Poor land administration – the leading cause for informal land markets in informal settlements
Since 1992 local authorities in Namibia have created reception areas to address the demand for land
Poor land administration affects the collection of revenue for local authorities and contributes to slow land delivery that affects the poor in urban areas. Since 1992 local authorities in Namibia have created reception areas to address the demand for land. With the strategy to avail planned and serviced land at a later stage. Thus, the solution was temporary and resulted in fueling the growth of settlements as resettlement was slow. The general emphasis on what land administration is, is that it supports the management of land by providing the infrastructure to implement land related policies. With efficient and effective use of land information in administrating land, attaining sustainable development becomes that much easier (Krigsholm, Riekkinen, & Ståhle, 2018). In urban areas, land for informal settlements forms part of an essential inventory in support for meeting land delivery demands (Faye & Geh, 2014). The lack of services infrastructure in informal settlements can inhibit housing development (Faye & Geh, 2014). More important to note, informal settlement play an important role in the land and housing markets (Nassar & Elsayed, 2018). Providing the needed accommodation for those who cannot access formal housing due to slow delivery and unaffordability.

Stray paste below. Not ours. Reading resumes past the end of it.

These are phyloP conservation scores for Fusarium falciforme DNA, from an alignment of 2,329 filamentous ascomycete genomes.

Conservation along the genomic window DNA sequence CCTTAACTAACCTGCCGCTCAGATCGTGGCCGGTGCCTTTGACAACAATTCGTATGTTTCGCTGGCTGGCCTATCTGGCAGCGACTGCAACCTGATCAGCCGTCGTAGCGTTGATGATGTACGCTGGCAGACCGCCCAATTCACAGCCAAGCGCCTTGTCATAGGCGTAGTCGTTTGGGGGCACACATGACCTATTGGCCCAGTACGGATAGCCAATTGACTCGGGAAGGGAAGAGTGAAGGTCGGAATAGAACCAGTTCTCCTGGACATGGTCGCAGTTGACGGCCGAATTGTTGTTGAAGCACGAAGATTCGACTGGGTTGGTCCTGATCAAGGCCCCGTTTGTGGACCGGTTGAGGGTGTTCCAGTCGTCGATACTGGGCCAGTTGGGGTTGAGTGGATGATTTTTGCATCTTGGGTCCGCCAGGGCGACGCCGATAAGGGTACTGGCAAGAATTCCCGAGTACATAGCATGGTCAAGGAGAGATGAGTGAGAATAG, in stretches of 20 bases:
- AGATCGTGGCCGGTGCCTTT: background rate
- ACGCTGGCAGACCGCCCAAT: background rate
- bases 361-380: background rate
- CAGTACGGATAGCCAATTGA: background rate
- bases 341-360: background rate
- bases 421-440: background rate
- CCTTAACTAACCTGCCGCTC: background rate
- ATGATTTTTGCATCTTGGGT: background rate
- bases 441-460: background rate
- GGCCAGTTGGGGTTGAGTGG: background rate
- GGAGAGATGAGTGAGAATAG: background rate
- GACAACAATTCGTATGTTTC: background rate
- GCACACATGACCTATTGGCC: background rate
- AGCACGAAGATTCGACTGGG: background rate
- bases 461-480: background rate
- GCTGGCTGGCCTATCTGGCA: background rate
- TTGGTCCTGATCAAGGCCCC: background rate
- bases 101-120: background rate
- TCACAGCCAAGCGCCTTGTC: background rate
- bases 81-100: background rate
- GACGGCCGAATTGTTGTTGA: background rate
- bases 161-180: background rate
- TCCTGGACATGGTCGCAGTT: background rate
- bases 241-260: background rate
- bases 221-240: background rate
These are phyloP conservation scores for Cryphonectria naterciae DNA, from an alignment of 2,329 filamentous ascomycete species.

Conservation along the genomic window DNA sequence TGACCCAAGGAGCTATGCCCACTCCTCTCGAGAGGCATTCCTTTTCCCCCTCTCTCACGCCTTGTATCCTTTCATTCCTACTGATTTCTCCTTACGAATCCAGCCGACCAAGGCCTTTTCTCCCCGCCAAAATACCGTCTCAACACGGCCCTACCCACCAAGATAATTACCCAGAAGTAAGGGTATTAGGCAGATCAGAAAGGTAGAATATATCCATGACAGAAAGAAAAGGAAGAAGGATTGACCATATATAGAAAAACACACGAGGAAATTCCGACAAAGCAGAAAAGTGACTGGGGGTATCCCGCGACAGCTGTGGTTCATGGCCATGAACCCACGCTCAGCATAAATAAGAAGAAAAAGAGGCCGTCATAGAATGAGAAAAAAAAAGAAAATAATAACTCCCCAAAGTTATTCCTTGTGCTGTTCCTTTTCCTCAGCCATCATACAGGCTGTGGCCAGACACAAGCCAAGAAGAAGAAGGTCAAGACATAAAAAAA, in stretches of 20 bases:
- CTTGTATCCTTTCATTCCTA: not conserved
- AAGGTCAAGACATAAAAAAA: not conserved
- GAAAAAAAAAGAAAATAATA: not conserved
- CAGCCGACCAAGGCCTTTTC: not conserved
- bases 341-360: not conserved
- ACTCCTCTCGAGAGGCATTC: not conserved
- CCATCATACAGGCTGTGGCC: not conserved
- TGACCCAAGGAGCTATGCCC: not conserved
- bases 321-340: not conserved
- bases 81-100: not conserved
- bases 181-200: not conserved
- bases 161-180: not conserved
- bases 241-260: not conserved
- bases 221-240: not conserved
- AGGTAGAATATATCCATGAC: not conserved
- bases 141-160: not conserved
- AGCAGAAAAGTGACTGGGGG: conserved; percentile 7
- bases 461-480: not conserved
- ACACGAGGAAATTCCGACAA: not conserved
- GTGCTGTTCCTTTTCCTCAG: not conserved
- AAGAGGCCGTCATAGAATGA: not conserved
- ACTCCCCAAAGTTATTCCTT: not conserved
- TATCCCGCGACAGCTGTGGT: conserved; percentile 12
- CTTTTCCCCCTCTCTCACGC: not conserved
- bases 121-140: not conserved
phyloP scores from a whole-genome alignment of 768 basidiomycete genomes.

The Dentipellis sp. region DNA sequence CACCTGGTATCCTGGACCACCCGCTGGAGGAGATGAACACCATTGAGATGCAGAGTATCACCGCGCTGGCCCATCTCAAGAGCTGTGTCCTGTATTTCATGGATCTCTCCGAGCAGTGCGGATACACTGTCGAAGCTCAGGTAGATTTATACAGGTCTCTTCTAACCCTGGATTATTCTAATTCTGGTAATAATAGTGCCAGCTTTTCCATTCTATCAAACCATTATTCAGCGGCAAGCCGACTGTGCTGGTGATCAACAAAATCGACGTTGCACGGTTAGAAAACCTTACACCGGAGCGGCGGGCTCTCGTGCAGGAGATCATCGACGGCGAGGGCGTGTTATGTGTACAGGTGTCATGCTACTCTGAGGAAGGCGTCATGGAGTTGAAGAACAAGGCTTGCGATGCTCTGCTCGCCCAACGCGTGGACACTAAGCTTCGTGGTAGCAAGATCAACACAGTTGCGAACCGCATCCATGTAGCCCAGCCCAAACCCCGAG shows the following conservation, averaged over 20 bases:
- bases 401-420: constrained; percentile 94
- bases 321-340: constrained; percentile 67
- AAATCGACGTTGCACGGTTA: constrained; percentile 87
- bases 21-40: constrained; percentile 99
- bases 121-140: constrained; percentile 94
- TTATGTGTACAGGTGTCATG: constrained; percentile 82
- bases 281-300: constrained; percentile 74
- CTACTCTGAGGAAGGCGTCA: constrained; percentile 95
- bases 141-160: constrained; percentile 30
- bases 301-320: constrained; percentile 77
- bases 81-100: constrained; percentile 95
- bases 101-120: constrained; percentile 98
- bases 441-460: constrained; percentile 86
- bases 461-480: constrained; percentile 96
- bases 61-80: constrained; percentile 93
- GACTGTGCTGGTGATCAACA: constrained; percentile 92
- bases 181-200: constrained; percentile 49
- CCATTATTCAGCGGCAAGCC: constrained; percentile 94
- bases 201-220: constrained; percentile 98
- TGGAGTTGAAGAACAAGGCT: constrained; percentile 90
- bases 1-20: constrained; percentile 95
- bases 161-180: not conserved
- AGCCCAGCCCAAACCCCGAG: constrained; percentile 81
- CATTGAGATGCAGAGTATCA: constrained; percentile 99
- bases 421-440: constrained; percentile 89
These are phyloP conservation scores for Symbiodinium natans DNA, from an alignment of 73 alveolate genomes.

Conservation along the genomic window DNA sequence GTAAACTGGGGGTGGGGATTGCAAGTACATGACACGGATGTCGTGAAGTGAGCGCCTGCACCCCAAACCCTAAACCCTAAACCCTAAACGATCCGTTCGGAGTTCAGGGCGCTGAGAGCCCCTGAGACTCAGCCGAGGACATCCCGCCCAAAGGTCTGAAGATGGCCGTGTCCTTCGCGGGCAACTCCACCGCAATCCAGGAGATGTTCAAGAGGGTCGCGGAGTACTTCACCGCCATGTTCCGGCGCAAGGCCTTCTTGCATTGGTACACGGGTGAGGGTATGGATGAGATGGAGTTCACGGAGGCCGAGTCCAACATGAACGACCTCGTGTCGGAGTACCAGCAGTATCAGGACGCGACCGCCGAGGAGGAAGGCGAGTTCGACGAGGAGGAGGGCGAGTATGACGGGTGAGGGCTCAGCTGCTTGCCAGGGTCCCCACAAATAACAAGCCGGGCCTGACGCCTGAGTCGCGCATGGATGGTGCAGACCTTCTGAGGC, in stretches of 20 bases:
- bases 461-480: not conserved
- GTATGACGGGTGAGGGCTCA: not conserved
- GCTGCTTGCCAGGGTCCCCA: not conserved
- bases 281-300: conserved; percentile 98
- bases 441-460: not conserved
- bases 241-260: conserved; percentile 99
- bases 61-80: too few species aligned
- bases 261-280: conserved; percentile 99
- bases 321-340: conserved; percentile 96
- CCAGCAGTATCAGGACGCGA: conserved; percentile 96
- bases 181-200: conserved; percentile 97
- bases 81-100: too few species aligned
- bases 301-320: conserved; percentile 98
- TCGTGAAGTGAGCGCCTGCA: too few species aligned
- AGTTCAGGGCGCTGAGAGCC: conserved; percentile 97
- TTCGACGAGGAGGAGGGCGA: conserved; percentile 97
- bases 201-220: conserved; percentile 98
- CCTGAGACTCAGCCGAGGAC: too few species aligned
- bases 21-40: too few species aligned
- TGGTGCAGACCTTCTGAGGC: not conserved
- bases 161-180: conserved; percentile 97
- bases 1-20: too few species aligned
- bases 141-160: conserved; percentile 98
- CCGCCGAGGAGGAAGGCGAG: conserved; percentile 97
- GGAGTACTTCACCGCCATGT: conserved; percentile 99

For decades local authorities in the global south have been working on reducing and curbing informal settlements. In order to reduce the formation of informal settlements as a result of household’s growth, information to manage land allocation of land rights and reduce informal trading of land is vital. Without clear administration procedures, this growth can be a major contributor to the formation of new informal settlements. As a result, informal land markets flourish in instances when government is not able deliver affordable housing or services to residents(Nguyen, Duan, & Liu, 2018).
Land administration system